Date of Award


Document Type


Degree Name

Doctor of Education


School of Education


Counseling Psychology, Ph.D.

First Advisor

Mercedes H. Dyer

Second Advisor

Edith Stone

Third Advisor

Wilfred G.A. Futcher


Problem. With bilingualism now a world-wide phenomenon, language has become a powerful force for unity both at home and abroad. This, along with increased immigration, has emphasized the need for the study of second or foreign languages. In the United States, bilingualism and the learning of English as a second language are outstanding educational problems. Psycho-socio-cultural factors, attitudes, and motivation affect second language learning perhaps even more than age, aptitude, or methodology. The second language teacher must be aware of the existence and importance of these factors and their inherent problems. This study sought to classify and rate the importance of certain factors influencing the learning of a second language; to compare the interests, attitudes, activities, concerns, and study habits of students learning English as a second language with those of students learning French, German, and Spanish; and to recommend a counseling-teaching approach which would alleviate psychosocial or socio-cultural problems related to the learning of a second language.

Method. Forty- four teachers and forty-five students responded to a Factor Rating List (FRL) to classify, rate, and rank factors influencing the learning of a second language. The Second Language Attitude Questionnaire (SLAQ) was administered to one hundred and eighty-nine students in the French, German, Spanish, and English as a second language (ESL) classes at Andrews University during the winter quarter, 1978. The questionnaire was used to compare six variables related to learning a second language: interests, importance, attitudes, activities, satisfaction, and study habits. Five null hypotheses were tested using chi-square analysis, categorical scaling, product-moment correlation, paired-comparison scaling, multivariate analysis, and discriminant analysis.

Findings. Teachers and students responded very similarly in most of their classifications of factors related to second language learning, classifying the majority of the factors as primarily pychosocial or socio-cultural. Both groups indicated that motivation and the willingness to learn and be taught were the most important factors. Hypothesis 1, that there is no significant difference in the classifications by teachers and students of a second language of certain factors related to the learning of a second or a foreign language, was partially supported. Hypotheses 2 and 3, that there is no significant correlation between the ratings and rankings of these factors, were both rejected. Results of the statistical tests for hypotheses 4 and 5 revealed significant differences in the responses of the language groups to the items in the six subscales of the SLAQ. The major differences among the groups were in their activities involving the use of the language, their satisfaction with various aspects of, and their attitudes towards, the learning of the language. The ESL students were generally more negative in their attitudes towards learning the language than were the students of Spanish, German, or French. There was no significant difference in the study habits of the four groups.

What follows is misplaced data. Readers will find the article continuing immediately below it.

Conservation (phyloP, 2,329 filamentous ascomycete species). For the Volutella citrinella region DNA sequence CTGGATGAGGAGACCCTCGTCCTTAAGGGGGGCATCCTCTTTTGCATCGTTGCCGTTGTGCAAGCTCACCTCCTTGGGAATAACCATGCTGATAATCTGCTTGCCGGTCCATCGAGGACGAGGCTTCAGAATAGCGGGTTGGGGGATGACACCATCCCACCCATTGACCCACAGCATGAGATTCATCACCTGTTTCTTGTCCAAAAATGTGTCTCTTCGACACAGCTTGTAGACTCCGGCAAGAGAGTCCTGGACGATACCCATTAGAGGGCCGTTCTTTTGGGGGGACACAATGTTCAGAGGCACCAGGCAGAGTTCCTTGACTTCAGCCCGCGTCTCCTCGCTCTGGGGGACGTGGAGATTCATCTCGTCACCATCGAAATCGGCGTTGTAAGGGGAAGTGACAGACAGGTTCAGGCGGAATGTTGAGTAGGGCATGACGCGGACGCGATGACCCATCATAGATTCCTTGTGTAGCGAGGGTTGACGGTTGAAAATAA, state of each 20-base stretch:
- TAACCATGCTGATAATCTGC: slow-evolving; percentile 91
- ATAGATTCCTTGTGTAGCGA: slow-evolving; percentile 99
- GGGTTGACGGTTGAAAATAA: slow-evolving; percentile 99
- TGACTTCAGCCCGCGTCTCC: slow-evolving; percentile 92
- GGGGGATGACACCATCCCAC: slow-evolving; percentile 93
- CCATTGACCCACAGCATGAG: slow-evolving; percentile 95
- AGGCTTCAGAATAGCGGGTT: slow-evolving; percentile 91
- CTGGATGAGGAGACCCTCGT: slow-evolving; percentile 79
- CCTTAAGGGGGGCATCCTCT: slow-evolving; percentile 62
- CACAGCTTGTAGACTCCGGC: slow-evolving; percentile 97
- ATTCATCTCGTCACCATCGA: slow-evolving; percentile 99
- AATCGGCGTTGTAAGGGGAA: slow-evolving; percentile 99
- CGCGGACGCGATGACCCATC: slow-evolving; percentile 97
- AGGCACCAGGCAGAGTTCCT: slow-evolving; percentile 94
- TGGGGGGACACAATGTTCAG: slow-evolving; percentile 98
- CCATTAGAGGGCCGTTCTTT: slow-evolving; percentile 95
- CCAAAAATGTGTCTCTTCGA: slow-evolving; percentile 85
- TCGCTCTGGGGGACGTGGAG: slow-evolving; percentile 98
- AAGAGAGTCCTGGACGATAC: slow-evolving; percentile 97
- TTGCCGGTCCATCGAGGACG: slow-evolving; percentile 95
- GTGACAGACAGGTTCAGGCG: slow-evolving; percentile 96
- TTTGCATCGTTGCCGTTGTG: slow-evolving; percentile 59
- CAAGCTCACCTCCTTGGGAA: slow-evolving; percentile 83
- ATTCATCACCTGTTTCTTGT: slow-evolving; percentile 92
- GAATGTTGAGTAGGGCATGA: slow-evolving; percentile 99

Conclusions. Second language learning involves the interaction of motive, attitude, method, and teacher-student relations. Psycho-socio-cultural factors may determine the success or failure of second language learners. The teacher must be aware of these factors as he seeks to help the student. Teacher-student interaction is a primary step towards breaking down language and cultural barriers. A Counseling Approach for Language Teaching (CALT) will aid in understanding and alleviating psycho-socio-cultural problems related to learning a second or a foreign language.

Subject Area

Languages, Modern--Study and teaching--Psychological aspects.

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